Budget 2017: Breather for gains from property and inherited jewellery

This will bring down capital gains especially in case of property transactions


Capital gains on sales of assets such as property and gold will decline after the proposal to shift the base year for calculation of the indexation benefit from 1981 to 2001, as announced by Finance Minister Arun Jaitley.

The cost index helps to increase the price of acquisition of an asset by taking inflation into account.

To calculate the capital gains at the time of selling any property purchased before 1981, its purchase price is now calculated on the basis of the fair market value of 1981. Calculation at the fair market value of 2001 will increase the cost of acquisition and lower the capital gain.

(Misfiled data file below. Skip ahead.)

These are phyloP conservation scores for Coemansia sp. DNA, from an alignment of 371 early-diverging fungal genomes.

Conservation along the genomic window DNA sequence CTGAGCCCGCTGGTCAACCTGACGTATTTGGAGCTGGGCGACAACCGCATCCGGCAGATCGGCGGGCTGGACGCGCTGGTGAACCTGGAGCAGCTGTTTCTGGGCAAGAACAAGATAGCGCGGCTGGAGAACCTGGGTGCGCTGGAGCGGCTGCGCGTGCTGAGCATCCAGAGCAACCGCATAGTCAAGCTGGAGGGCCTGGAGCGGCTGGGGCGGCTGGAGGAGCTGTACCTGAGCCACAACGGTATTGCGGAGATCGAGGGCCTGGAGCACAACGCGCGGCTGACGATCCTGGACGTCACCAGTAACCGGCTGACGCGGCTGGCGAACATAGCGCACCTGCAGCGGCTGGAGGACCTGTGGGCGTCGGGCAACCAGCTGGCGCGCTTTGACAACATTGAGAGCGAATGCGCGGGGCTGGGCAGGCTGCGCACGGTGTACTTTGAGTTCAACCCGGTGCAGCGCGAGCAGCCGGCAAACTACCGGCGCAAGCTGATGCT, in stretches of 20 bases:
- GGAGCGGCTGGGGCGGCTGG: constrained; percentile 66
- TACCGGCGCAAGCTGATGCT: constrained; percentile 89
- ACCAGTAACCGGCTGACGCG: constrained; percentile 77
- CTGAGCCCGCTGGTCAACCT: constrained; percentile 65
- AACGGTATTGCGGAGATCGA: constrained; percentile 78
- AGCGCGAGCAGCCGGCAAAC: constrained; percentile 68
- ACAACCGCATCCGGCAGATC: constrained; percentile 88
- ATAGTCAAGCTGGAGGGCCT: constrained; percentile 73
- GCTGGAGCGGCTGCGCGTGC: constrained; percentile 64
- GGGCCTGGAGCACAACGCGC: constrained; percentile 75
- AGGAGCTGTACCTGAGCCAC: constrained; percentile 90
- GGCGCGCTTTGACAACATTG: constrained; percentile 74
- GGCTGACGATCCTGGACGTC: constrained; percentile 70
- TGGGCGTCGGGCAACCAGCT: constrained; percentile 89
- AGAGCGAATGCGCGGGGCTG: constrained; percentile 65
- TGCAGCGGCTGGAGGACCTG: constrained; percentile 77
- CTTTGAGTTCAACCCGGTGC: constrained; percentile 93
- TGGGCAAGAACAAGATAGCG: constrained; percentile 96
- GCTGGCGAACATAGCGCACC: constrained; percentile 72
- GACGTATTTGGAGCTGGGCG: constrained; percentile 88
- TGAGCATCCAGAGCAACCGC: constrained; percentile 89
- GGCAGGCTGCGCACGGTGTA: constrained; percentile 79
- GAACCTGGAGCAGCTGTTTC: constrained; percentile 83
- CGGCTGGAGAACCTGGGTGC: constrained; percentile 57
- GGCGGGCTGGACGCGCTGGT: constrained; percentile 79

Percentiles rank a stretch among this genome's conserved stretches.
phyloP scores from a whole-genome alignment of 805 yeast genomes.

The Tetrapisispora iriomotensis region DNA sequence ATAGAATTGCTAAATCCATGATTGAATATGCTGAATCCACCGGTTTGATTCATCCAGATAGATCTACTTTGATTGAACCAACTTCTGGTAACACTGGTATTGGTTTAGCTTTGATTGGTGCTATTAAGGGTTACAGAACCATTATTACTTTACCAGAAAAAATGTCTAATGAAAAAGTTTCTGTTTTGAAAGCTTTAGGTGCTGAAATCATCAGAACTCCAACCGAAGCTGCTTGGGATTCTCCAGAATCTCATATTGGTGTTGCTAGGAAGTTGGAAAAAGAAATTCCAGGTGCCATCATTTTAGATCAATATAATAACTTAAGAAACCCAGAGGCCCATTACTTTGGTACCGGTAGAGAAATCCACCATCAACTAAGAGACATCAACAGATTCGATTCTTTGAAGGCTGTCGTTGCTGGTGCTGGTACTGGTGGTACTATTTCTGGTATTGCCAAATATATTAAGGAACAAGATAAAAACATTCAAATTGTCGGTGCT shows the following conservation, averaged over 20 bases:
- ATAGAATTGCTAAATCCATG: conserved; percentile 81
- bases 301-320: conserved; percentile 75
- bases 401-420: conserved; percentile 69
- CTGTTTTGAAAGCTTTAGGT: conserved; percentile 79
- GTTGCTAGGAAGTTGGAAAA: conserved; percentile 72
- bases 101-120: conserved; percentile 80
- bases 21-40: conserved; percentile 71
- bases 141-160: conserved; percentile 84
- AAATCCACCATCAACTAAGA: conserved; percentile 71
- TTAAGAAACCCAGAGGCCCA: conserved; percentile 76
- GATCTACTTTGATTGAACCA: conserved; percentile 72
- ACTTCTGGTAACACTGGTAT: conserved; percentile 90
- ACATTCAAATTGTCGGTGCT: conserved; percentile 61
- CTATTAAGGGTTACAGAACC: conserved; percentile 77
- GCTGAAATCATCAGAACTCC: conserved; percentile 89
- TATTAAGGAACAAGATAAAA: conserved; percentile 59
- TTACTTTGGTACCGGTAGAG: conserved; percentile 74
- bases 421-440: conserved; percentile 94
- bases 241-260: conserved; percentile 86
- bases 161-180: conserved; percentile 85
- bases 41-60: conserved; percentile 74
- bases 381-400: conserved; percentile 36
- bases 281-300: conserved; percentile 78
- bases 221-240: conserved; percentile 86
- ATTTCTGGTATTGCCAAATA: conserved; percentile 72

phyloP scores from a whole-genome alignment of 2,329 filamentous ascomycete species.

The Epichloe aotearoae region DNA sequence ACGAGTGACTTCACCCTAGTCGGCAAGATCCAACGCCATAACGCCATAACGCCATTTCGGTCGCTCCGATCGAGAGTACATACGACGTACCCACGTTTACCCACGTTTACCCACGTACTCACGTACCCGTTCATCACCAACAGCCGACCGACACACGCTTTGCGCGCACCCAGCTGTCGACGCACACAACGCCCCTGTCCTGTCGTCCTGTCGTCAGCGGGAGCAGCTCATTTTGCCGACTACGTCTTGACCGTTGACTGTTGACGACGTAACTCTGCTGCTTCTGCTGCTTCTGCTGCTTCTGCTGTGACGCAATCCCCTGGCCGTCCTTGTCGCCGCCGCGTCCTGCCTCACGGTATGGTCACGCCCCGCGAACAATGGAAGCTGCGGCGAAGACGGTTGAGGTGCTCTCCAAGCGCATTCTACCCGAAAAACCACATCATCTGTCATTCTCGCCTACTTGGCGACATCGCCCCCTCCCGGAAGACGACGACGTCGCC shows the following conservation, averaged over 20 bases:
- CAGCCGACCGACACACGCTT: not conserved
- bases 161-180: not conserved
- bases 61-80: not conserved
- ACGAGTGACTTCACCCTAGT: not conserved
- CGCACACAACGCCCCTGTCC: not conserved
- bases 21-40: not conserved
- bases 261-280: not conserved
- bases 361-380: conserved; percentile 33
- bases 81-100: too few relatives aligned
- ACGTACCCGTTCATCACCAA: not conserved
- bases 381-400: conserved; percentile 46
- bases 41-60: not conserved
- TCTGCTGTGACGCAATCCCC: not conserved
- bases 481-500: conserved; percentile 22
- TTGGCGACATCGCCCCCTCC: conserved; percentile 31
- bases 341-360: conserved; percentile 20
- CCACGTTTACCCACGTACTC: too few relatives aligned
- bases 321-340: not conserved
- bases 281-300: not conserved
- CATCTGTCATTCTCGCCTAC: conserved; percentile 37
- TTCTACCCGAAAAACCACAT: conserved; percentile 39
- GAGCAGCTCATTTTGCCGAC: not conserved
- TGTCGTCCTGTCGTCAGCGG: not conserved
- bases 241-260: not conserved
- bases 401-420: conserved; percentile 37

If property or jewellery is held for more than three years, the long-term capital gains tax rate is 20 per cent with indexation. To arrive at the indexed value, the cost of acquisition of the asset is taken into account.

The cost of acquisition was assumed to be the fair market value of 1981 for older properties.

One reason for changing the base year is perhaps to align the increase in property prices and inflation between 1982 and 2001, say experts. “Capital gains will come down because the cost of acquisition of property will go up and hence the tax burden will be lower while selling the property,’’ says Amarpal Chadha, tax partner, at consultancy, EY. The change in the base year will affect all kinds of capital assets, including gold and silver jewellery, where taxpayers can derive the indexation benefit. Read more


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